OFAC revokes so-called U-turn authorization for Cuba-related financial transactions
OFAC published a final rule that modifies the Cuban Assets Control Regulations to revoke the so-called "U-turn" authorization.
In Versloot Dredging BV v HDI Gerling Industrie Versicherung AG and others (The DC Merwestone)1 the Supreme Court abolished the doctrine of fraudulent devices, holding by a majority of four to one that a collateral lie - an untruth told to support an otherwise valid claim - does not provide insurers with a defence to the claim.
The vessel suffered main engine damage following water ingress to the engine room. To support a claim on owners’ hull and machinery insurance, the vessel’s general manager, K, gave evidence that the master had reported a bilge alarm being triggered several hours before the casualty, but which was not investigated by the crew because the vessel was rolling in heavy weather. K subsequently admitted this was untrue. The underwriters argued that owners had made a fraudulent statement when presenting their claim, so that the claim was void.
At first instance2, Popplewell J found that K’s false statement was a “reckless untruth” told to support owners’ allegation of crew negligence, to head off any defence based on want of due diligence, and to improve the chances of a prompt settlement. Whilst K had genuinely believed at the time of his statement that it was a reasonable explanation of events, he was reckless as to whether he had in fact been told by the master that the bilge alarm had sounded.
Under the law as it then stood, an insured who made use of a fraudulent device such as a false document or statement in support of an otherwise genuine claim forfeited that claim. Following the obiter remarks of Mance LJ (as he then was) in The Aegon3, the lie would deny the insured of its claim where the lie was “material” in that it directly related to the claim and, if believed, would objectively yield a “not insignificant” improvement in the chances of winning at trial or obtaining a better settlement or quicker payment.
With some reluctance Popplewell J therefore dismissed the claim, which he found otherwise valid. He observed that to deprive owners of their €3.2 million claim as a result of K’s reckless untruth was a “disproportionately harsh sanction.”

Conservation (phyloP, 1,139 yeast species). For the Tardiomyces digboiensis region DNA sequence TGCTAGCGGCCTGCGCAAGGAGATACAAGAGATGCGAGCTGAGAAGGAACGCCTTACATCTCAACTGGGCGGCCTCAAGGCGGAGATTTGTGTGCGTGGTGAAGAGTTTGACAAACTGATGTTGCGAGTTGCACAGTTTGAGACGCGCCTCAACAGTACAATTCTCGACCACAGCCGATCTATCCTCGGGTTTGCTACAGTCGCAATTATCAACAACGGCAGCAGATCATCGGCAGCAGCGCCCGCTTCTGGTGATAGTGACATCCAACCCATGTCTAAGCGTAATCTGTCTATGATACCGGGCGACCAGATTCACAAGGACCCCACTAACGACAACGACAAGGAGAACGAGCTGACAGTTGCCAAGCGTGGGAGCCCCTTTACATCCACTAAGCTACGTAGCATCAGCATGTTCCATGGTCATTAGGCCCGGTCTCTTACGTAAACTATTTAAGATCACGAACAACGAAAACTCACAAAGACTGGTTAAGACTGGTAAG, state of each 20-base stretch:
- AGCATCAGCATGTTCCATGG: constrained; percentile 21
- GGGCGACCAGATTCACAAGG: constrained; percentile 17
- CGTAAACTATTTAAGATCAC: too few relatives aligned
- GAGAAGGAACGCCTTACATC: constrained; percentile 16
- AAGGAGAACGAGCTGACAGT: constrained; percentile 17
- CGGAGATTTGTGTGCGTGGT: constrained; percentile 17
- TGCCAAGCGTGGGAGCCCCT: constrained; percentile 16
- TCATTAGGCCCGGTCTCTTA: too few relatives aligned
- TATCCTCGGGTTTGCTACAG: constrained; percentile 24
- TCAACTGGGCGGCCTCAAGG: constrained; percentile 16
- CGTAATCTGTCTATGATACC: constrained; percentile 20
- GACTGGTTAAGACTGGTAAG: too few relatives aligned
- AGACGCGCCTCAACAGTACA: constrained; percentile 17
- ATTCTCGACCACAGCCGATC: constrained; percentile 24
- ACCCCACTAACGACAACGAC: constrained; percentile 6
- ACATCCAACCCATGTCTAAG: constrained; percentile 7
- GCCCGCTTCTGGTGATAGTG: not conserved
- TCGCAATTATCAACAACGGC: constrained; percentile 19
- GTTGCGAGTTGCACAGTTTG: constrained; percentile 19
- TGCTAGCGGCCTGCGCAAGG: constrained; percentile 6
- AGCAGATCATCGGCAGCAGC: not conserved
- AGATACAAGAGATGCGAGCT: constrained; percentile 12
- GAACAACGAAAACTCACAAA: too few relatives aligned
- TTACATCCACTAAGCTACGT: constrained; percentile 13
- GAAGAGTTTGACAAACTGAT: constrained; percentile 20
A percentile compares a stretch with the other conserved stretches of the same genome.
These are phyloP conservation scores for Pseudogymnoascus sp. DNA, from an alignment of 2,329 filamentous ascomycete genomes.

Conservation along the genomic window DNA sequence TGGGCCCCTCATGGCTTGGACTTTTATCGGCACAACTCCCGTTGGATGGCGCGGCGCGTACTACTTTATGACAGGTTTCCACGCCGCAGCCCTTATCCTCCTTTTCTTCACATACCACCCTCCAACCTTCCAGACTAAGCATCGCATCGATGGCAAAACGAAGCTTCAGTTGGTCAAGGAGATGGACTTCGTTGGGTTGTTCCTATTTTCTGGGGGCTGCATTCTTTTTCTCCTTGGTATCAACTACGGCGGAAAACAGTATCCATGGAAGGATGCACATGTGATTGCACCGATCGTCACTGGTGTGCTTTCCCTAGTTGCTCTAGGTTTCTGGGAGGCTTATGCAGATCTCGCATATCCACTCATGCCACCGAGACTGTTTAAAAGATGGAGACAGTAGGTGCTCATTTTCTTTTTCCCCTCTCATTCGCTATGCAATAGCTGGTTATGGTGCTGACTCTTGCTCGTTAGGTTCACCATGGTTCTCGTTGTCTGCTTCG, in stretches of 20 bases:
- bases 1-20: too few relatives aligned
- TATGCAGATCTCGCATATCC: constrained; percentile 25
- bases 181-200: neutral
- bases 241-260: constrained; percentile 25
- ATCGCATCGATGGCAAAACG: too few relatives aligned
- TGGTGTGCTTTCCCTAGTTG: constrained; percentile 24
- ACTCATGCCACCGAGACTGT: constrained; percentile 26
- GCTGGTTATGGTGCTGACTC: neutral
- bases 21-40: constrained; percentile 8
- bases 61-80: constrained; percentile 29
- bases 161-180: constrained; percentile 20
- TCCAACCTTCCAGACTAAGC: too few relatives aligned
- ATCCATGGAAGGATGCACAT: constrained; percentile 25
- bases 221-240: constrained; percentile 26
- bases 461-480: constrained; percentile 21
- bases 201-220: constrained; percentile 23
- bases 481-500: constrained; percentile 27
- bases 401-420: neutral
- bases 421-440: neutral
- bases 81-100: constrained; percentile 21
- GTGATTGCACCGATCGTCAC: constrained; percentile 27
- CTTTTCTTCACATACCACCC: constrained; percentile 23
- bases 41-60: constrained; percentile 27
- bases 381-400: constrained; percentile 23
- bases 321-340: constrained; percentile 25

The owners’ appeal to the Court of Appeal was dismissed, and the matter then came before the Supreme Court.
Lord Sumption (with whom Lords Clarke, Hughes and Toulson agreed) observed that there are three types of fraudulent claim4:
The Supreme Court’s judgment focused on the third category.
Lord Sumption drew a distinction between claims which are fraudulently exaggerated, where “the insured’s dishonesty is calculated to get him something to which he is not entitled”, and a collateral lie, where “the insured is trying to obtain no more than the law regards as his entitlement and the lie is irrelevant to the existence or amount of that entitlement.”
In distinguishing between a fraudulent claim and a collateral lie, the question is whether, on the true facts, the lie goes to the recoverability of the claim. An insurer’s liability to pay a claim arises as soon as the insured suffers a loss covered under the policy. If the lie is told to support an otherwise unrecoverable claim, or to exaggerate the sum payable beyond what is due to the insured, it is fraudulent and the claim is forfeit. If, however, the lie is one which on the true facts is “immaterial” to the insured’s right to recover, because the insured is seeking to recover no more than what the law regards as the insured’s entitlement in any event, the insured’s claim will stand.
One justification for the remedy of forfeiture for a fraudulent claim is that the insured should not be permitted to make a “one way bet6”. However, that justification does not, in the majority’s view, apply to claims supported by a collateral lie, where “the insured gains nothing from the lie which he was not entitled to have anyway. Conversely the underwriter loses nothing if he meets a liability that he had anyway.”